How to Prevent Home Accidents
Whether you live in a house, apartment or condo, the potential for household injuries lurk around every corner. The Centers for Disease Control and Prevention (CDC) estimate that more than 11,000 people die at home every year from unintentional injuries resulting from falls, fires, drownings, or poisonings. By safeguarding your home, you can help prevent household accidents.
Reduce potential fire damage.
Minimize chances of drowning accidents.
Minimize potential poisonings.
Article courtesy of Wikihow. Photo by Sarah Horrigan via Flickr.
Bullying and Your Child
Teasing, some fighting and falling out is a normal part of school-age relationships, but a bully-victim relationship is different.
Bullies and bullied are both victims.
A bully may:
A victim of bullying may:
If you think your child may be a bully
If you think your child may be a victim of bullying
What forms does bullying take?
Most bullying takes place in or near schools. If the bullying is serious, you may need to report it to the school. Most schools have a bullying policy and should take clear steps to do something about your complaint.
If you’re not satisfied, go to the school governors or to your local education authority. If the bullying is very serious, some parents opt to move their child to a different school for a fresh start, or decide to educate at home.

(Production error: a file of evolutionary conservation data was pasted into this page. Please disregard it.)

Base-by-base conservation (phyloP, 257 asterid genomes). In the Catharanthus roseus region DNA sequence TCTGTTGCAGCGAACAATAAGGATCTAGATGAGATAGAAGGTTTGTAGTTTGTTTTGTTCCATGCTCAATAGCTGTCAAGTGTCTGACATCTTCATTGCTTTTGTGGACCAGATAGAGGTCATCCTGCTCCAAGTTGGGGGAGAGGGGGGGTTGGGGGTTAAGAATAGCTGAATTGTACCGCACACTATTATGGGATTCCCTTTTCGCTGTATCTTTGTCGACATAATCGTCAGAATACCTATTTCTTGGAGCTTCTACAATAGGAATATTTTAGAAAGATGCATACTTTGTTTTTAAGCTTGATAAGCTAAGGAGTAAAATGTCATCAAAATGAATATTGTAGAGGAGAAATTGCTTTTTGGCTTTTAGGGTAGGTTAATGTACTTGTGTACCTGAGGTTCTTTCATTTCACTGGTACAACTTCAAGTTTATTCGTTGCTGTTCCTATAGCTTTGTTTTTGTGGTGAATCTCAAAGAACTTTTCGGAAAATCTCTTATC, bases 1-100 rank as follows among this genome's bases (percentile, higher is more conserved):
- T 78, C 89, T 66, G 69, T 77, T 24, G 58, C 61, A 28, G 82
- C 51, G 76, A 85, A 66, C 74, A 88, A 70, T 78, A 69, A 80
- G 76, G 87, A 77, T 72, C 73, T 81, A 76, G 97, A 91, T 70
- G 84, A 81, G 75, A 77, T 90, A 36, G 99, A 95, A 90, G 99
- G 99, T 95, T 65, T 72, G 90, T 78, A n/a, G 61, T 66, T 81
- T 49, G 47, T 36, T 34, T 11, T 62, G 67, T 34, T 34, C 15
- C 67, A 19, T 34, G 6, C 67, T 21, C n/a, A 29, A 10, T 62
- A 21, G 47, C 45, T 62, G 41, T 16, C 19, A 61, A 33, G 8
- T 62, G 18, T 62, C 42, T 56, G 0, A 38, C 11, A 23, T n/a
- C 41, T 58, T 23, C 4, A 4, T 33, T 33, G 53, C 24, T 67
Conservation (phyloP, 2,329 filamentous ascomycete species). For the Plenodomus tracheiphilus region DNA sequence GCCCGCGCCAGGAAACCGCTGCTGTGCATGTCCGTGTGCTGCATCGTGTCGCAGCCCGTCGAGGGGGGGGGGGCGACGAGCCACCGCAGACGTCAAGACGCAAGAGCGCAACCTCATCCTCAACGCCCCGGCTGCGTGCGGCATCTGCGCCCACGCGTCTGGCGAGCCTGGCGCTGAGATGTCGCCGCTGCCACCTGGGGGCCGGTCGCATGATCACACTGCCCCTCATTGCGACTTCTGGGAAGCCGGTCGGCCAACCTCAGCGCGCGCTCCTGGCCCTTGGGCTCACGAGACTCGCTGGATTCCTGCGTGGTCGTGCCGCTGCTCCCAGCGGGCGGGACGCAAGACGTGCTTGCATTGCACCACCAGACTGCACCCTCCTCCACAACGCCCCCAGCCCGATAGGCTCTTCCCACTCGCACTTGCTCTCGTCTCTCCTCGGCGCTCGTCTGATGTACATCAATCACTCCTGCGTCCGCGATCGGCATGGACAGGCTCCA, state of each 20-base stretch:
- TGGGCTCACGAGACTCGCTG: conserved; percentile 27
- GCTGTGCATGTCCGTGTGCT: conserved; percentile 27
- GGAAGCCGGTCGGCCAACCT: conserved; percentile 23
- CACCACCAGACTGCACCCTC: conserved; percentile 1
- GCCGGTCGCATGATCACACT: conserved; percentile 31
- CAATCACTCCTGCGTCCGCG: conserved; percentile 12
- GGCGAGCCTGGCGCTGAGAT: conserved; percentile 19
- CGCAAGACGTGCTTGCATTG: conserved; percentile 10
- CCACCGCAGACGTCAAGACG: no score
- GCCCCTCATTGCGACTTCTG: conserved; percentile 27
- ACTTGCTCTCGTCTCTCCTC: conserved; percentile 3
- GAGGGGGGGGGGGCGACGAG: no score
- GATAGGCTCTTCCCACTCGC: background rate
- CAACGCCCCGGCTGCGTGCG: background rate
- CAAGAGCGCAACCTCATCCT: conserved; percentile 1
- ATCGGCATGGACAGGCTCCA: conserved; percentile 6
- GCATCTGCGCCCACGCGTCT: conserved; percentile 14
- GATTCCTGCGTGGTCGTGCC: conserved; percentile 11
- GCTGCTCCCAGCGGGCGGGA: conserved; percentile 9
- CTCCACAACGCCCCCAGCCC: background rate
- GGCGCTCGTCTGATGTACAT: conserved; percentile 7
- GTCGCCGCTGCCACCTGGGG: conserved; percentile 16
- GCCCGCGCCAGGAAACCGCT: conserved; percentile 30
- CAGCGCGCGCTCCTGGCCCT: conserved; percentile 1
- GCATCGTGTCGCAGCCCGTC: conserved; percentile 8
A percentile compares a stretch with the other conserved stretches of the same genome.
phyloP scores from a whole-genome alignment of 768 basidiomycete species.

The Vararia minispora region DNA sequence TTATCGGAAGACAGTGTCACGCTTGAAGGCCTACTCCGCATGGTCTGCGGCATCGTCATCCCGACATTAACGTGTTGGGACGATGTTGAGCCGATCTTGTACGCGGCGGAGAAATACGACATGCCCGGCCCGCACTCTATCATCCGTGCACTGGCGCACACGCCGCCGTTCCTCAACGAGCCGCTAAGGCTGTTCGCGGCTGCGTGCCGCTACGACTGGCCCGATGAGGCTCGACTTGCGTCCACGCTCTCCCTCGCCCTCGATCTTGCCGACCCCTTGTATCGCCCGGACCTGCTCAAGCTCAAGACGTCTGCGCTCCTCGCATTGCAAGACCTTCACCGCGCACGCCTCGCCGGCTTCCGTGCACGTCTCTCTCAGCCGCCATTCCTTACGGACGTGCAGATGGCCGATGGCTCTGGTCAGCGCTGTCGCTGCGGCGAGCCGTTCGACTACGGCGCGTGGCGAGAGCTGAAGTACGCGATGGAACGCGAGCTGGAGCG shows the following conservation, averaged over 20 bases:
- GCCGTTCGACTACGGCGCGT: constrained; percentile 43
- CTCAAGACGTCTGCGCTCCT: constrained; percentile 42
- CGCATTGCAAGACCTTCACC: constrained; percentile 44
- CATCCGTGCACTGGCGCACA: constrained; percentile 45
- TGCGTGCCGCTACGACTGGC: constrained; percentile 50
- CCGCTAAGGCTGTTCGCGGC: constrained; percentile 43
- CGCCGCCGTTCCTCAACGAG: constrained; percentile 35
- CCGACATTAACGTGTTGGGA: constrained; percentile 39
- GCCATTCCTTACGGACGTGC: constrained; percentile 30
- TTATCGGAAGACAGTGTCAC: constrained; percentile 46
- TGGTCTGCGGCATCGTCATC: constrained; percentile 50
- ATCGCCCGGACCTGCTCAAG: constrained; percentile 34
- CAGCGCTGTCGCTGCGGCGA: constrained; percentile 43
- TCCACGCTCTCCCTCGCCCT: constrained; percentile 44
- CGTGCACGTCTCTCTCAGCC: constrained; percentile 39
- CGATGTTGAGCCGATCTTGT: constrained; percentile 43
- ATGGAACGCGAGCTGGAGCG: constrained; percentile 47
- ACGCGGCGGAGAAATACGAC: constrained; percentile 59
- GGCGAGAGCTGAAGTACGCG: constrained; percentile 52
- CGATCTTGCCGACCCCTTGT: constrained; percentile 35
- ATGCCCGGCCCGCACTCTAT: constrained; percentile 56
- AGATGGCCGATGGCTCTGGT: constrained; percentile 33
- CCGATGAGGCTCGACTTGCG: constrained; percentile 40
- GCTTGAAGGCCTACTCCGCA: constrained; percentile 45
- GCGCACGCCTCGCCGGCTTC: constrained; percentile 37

Even children in this younger age group may use text messages or the web—so be aware if your child has a mobile phone or uses the internet, that these forms of communication can extend bullying into the home or non-school time.
Originally published on http://www.bbc.co.uk/parenting/your_kids/primary_bullying.shtml
A Home Safety Reevaluation
Judy Lyden, Scripps Howard News Service
My grandson William is eight months old and standing on his own. Children are curious and will use all their senses to absorb information. William eats anything. The 24-pound tremendosaurus makes his way to his mother’s lap and opens his mouth for shoveling. If he could, he’d say, “Faster, Mom.”
William would pull a tablecloth to fetch a cookie, climb into the refrigerator to peruse goodies and into closets to forage. Funny? It could be, or it could turn tragic. Young children don’t understand, and many new parents are not watchful enough.
I’ve known children who drank liquid drain-clog opener and last night’s vodka punch and others who ate Mom’s deodorant. These are poisons for young children. It only takes a few seconds.
Periodic safety reevaluations of all homes are advisable. Re-evaluating your home is easy when you check the council’s Web site at http://www.homesafetycouncil.org
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